Today I taught a lesson about the Boston Massacre and the Boston Tea Party.
In this lesson, I had students first learn the basics of each event by reading an online article (I read one aloud by myself, then we took turns for the second one) and then completing a little quiz on the website (Schoology). Then I read aloud directions for students for their “Revolutionary Reporter” assignment (on Schoology) – they were each to be assigned one event (Massacre or Tea Party) and write a news article as if they were there in 1770s Boston. I asked them to focus on taking on the perspective of a newsreporter (using their 5 senses), summarizing (who, what when, where, why, how), and predicting how this event would influence the colonies (how would people react?). To assign the events, I went around the room with a hat full of slips of paper labelling the events. Students then watched a video (Schoology) relating to their specific event, and proceeded to write the report (Notability). During the writing process, I checked in with students to make sure they were on the right track. Once they were done, students read the work of other students who wrote about the opposite event in order to see both stories. To close, the students discussed with one another something new they learned and something that surprised them, and then wrote (on paper) an exit ticket asking if they thought acts of rebellion by the colonists were justified.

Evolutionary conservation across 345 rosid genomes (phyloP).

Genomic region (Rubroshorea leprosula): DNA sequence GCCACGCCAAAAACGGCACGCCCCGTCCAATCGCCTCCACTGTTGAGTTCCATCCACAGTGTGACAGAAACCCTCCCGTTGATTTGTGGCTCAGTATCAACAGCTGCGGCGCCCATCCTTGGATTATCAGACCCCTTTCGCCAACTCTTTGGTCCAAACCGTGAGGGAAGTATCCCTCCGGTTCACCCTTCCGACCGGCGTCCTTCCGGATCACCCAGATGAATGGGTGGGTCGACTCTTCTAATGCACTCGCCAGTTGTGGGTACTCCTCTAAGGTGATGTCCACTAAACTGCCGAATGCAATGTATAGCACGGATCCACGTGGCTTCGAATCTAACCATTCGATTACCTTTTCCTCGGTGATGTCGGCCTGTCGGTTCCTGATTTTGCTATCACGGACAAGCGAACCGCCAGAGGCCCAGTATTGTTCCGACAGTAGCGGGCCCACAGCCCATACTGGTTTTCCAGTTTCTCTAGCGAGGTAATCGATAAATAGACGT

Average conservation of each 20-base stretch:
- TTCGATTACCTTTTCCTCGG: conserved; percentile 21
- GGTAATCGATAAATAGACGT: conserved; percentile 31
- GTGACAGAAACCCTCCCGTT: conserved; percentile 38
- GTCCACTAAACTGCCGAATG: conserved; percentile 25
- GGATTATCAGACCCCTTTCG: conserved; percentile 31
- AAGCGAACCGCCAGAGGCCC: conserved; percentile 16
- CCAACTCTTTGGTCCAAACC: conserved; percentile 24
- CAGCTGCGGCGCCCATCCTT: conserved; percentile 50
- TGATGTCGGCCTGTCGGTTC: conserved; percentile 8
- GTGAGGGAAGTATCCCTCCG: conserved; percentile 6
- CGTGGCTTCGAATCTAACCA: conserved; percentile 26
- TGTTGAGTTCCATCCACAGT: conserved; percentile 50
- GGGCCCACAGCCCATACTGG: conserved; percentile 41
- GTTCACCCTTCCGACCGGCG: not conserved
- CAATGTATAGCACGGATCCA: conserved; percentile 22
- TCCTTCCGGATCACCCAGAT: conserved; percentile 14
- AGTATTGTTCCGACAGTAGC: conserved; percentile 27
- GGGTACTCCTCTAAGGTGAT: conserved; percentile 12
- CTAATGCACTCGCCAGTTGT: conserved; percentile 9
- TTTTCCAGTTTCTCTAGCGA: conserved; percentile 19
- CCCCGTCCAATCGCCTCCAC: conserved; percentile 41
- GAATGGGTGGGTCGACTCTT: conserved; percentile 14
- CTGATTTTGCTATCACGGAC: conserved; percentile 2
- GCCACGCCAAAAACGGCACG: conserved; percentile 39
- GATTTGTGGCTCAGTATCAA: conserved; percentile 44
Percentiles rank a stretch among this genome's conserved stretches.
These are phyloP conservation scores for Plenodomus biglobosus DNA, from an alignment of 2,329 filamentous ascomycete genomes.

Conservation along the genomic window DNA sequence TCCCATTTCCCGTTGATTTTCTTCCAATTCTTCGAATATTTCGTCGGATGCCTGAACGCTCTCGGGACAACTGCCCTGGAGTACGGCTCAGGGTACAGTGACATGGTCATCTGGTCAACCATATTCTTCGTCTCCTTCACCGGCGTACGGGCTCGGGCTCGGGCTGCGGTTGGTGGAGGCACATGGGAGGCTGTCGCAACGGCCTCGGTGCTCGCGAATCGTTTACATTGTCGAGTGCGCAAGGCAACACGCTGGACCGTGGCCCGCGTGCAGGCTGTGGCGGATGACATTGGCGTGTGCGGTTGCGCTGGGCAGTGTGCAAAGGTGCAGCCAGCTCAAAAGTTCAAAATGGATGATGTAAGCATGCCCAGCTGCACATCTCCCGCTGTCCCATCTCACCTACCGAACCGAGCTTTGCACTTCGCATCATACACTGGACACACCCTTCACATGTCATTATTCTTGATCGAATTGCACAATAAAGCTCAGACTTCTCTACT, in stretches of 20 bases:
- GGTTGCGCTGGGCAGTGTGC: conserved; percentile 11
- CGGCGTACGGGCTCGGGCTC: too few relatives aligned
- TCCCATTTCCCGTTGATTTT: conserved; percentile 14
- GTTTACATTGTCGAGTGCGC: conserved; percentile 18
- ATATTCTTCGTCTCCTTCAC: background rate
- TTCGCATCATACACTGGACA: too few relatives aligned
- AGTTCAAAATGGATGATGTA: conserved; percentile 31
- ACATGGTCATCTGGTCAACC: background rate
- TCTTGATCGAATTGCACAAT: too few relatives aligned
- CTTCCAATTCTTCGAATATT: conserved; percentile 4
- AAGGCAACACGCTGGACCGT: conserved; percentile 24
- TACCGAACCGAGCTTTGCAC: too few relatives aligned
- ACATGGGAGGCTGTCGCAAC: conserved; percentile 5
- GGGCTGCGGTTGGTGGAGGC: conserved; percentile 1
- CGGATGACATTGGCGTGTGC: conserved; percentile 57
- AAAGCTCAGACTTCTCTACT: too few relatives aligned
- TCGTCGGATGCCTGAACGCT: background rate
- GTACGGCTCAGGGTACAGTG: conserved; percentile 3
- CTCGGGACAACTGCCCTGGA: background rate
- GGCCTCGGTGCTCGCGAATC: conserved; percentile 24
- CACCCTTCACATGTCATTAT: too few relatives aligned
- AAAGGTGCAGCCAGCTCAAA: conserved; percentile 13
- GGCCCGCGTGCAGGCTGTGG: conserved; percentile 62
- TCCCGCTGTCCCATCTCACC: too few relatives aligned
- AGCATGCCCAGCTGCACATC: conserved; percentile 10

Today’s takeaway: the benefit of checking in with individual students while they complete individual work. I had really great conversations with a student who normally struggles to stay on task and sometimes has a difficult time with the content – by talking with him, I was able to steer him in the right direction, and I could tell by our conversation that he was engaged with the material. After talking with that particular student – and seeing him really care about the information we were studying, I walked away from the lesson with a good feeling – in that insistence, at least, I had taught a student something valuable.
Initiating these private/individual conversations has been a weakness of mine that I have improved on, and will continue to improve on as I move forward. I need to remember that I can have just as valuable conversations with all the other students as well, even if I think that they don’t necessarily need my help. I think that sometimes I am hesitant to talk to strong students because I don’t want to bother them; I remember in high school sometimes feeling like teachers were checking in too much when I didn’t need any help. I need to recognize the fact that not all strong students will necessarily share that feeling with me, so checking in should be done often, but intentionally – I should check in to discuss matters/issues that may apply to that individual student, not just check in for the sake of checking in.